Crocodile: Habits, Diet and Other Facts


The order crocodilia is an order of reptiles that brings together all crocodilians, mainly represented by crocodiles, alligators and gharials (found in India) - animals that live in warm environments and inhabit freshwater rivers and lakes, with few species found in salt water .

Crocodilians are carnivorous animals that have horny scales reinforced by dermal bony plates, which, when worn, are replaced by others. They have a heart divided into four cavities and well-developed senses. They have 30 to 40 teeth and the palate bone extends, separating the nasal cavity from the oral cavity. When underwater, the animal's nasal orifices close and the eardrums are protected by a fold of skin. With its muscular tail and flattened on both sides, the animal is able to defend itself with violent slashes, in addition to moving with precision in the water.

Crocodilians are animals that spend most of their lives underwater, but they like to stretch out on the sand along riverbanks to sunbathe.


In Brazil, the representatives of this order are the alligators, found in various regions of the country, such as the alligator-açu, alligator-of-oculars or alligator and alligator-de-papo-amarelo.

Unfortunately, many people appreciate the leather of these animals for making objects such as bags, shoes, belts, wallets, among others. For this reason, several species of crocodilians are threatened with extinction.

Some bird species, such as Pluviailis aegyptus, maintain a symbiotic relationship with some species of crocodilians. By keeping its mouth open, the crocodilian allows the bird to enter its mouth and eliminate the food debris that accumulates between its teeth, obtaining food in a plentiful and easy way. For the crocodilian this is very valid, as he is free of food debris, leeches and other parasites that invade his gums.


In medieval Europe, the crocodile was an animal little less than mythological, known only from references to Greeks and Romans who had seen it in Egypt. The Romans called it crocodilus, a word they took from the Greek krokodeilos. In Iberian texts, the word is first recorded in 1251 as cocodrillus.

The Greeks coined this name, taking it from kroké (stone) and drilos (worm, worm) after having observed the crocodiles on sandbanks and on the banks of rivers enjoying the heat of the sun, motionless as stones.

Since classical antiquity, the myth has spread that the crocodile emits a sound similar to a human sob when they lure people into its caves. And after devouring them, they drop bitter tears, perhaps of compassion for the sad fate of their victims. This is the origin of the expression "shedding crocodile tears", used to refer to those who cry to fake a feeling that is not true. According to Professor Ari Riboldi, in his book The Scapegoat, the origin of expression is biological, but it has nothing to do with pretending.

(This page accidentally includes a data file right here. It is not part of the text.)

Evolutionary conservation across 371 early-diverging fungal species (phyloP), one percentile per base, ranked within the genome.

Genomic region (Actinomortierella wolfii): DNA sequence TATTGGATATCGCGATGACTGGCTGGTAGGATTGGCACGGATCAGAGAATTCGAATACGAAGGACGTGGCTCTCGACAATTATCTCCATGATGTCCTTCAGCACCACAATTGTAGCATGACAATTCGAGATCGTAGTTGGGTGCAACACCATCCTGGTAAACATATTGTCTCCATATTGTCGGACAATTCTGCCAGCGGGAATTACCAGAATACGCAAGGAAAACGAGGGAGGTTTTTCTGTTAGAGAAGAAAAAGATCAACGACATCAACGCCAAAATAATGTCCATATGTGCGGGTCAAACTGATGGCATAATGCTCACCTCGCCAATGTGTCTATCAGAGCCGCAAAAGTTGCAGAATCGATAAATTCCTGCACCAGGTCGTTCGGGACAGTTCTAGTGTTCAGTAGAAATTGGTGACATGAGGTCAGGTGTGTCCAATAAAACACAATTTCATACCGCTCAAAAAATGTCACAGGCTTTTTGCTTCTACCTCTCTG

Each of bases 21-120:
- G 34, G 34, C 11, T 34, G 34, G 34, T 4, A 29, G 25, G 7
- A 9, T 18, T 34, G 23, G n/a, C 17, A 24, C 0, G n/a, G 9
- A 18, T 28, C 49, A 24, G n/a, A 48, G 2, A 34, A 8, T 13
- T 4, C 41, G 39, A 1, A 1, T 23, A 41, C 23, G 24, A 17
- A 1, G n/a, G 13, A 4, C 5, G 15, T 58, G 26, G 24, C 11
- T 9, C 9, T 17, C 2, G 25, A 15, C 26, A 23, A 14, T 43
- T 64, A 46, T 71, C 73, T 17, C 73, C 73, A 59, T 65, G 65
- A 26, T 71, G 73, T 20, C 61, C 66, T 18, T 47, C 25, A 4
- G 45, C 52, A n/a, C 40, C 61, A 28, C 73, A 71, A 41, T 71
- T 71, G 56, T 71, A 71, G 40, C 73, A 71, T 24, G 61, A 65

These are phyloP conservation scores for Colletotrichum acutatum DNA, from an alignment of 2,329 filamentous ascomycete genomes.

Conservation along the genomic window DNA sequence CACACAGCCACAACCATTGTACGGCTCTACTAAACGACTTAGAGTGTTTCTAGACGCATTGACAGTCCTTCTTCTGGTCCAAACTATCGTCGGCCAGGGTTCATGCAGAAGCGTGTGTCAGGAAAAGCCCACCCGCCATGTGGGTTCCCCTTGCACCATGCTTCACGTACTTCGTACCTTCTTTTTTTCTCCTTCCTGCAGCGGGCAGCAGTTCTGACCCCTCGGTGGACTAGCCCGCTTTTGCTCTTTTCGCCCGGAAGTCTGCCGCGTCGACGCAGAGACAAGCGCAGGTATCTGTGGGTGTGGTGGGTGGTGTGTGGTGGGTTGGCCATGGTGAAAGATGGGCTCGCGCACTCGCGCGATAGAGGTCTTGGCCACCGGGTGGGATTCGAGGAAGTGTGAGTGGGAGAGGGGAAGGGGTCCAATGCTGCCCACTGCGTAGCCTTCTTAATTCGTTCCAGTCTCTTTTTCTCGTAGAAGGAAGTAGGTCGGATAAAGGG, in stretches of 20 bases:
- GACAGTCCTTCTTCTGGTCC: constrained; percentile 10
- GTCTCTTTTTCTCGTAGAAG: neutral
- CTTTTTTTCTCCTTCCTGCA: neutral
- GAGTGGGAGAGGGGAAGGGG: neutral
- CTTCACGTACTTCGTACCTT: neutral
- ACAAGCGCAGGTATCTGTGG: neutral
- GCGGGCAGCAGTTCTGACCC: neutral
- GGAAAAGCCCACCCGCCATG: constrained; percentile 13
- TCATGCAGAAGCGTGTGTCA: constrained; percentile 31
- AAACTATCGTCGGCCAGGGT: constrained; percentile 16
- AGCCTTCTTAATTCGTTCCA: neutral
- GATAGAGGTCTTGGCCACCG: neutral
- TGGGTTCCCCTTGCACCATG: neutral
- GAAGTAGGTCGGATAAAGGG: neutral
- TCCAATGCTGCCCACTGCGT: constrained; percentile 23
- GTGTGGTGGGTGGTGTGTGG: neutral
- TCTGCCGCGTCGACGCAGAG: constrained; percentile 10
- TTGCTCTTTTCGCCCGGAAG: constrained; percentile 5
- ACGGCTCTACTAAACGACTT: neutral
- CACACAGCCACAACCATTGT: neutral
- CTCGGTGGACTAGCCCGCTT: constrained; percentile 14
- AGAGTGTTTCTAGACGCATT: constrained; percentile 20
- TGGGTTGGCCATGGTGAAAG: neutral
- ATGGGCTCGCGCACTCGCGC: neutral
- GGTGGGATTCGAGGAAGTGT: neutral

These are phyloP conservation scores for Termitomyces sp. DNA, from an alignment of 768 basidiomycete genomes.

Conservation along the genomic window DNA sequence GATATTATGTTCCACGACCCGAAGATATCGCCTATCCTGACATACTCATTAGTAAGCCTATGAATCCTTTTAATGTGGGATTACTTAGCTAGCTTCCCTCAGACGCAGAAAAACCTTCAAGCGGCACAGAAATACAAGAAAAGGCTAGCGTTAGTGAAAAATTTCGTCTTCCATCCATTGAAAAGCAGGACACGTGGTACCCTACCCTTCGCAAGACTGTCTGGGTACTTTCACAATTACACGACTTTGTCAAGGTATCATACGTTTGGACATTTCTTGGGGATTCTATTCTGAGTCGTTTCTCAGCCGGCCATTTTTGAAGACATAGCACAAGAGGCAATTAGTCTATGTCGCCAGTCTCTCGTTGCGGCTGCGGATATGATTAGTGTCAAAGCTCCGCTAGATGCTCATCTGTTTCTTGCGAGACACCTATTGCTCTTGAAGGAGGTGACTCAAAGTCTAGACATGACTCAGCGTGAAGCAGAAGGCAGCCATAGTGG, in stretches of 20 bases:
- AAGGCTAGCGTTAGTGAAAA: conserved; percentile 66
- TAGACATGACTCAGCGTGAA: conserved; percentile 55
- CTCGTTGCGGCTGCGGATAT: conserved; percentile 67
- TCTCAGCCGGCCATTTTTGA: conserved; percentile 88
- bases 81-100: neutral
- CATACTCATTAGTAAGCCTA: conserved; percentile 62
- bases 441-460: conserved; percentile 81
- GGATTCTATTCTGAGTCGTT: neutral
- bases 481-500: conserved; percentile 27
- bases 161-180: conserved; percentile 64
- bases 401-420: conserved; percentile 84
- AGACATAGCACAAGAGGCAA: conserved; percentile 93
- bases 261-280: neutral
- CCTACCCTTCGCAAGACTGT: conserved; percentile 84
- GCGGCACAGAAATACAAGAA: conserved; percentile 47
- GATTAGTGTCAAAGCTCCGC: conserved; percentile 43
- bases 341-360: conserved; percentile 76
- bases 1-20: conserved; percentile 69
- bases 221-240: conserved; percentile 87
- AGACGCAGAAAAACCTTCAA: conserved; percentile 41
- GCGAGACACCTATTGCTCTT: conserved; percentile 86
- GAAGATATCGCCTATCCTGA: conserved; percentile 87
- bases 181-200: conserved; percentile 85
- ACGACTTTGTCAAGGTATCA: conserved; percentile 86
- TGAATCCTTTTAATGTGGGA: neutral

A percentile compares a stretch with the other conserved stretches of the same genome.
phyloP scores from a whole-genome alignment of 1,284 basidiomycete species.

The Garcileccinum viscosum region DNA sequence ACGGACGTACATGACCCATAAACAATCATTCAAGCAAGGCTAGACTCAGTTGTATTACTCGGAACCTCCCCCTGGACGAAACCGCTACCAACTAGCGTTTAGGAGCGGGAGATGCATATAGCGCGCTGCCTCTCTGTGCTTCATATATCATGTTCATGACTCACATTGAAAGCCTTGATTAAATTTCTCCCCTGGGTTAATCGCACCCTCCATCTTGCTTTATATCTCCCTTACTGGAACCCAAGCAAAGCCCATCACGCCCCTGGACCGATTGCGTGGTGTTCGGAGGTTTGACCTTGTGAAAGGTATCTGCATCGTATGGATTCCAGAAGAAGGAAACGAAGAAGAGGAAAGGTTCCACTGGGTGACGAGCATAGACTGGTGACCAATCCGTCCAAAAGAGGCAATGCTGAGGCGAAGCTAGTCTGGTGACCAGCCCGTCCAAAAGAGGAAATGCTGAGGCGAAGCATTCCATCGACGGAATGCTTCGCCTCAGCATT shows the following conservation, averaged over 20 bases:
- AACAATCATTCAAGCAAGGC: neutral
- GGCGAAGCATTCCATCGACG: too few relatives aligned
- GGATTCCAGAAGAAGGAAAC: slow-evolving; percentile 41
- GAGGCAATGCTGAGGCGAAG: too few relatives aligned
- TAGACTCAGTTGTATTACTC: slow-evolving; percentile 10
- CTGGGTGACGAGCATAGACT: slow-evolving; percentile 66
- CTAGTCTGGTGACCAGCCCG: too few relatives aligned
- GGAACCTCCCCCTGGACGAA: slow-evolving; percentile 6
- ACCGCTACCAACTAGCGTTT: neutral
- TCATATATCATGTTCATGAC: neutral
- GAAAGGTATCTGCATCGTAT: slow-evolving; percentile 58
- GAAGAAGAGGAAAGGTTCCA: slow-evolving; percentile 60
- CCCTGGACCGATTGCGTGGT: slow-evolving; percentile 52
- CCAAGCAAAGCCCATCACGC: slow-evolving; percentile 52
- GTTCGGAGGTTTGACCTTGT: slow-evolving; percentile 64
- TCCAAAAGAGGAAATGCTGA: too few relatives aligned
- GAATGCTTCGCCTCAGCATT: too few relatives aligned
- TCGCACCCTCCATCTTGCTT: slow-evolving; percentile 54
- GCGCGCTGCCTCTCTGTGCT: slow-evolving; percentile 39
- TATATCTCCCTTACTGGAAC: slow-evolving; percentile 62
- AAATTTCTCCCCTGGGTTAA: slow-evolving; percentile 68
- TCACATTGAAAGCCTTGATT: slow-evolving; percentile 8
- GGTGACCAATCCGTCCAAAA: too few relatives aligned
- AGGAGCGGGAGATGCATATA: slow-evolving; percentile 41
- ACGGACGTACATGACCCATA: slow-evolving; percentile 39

When the crocodile is digesting an animal, the passage of the animal can put strong pressure on the roof of the reptile's mouth, which compresses its tear glands. So, as he devours the victim, tears fall from his eyes.

These are natural tears but obviously do not mean that the animal is emotional or feels sorry for its prey. Hence the expression "crocodile tears", meaning that, although the person cries, their tears do not mean that they are suffering, and often are just a pretense.

The crocodile bite


The crocodile's main weapon is its powerful jaw filled with teeth (up to 80). According to studies by Gregory Erickson and Kent Vliet, from Florida State University, and Brady Barr, from the National Geographic channel, a bite from one of these animals can reach the incredible mark of 1.5 tons. To get an idea of ​​the force of the bite, it would be like placing a one-ton object on an arm with something sharp between the skin and the object.

This impressive burst of energy can pierce the shell of turtles, one of the favorite prey of crocodiles. Despite having many teeth, this reptile does not chew its food. Your teeth are not properly aligned for chewing. Thus, he rips off pieces of victims by rotating the body and tearing the skin of the prey. With the meat in its mouth, it just swallows bones, fur and hooves whole. Despite having one of the most powerful bites in the animal kingdom, crocodiles — and even their herbivorous ancestors — had fine tooth enamel, a trait that contrasts with humans and other hard-biting species.[2]

Another factor that prevents the crocodile from chewing its food is that the muscle that opens its mouth is much weaker than the muscle that closes it. This composition favors quick and energetic bites. That's why it's common to see researchers dealing with huge animals controlled with just a sticky tape wrapped around their mouths. When not serving the interests of scientists, the crocodile can open its mouth at an angle greater than 75º. This helps both in obtaining heat in your "sun baths", as well as facilitates hunting large animals such as zebras, buffaloes, wildebeests and even elephants.

Powerful digestion

As this reptile swallows its prey in pieces, sometimes even whole limbs, its digestion has to be extremely efficient and quick. For a long time, scientists did not understand how crocodiles and alligators managed to destroy this food in their stomach, proportionately small for an animal weighing hundreds of kilos. During an autopsy, led by biologist Richard Dawkins, shown weekly on the pay channel "National Geographic Channel", it was discovered that there is an extra artery in the heart of these animals.

The artery passes behind the heart muscle and reaches the stomach. Thus, with this unusual structure, the crocodile's digestive tract receives more blood supply and is able to produce much more gastric juice to crush the animal's heavy feed.


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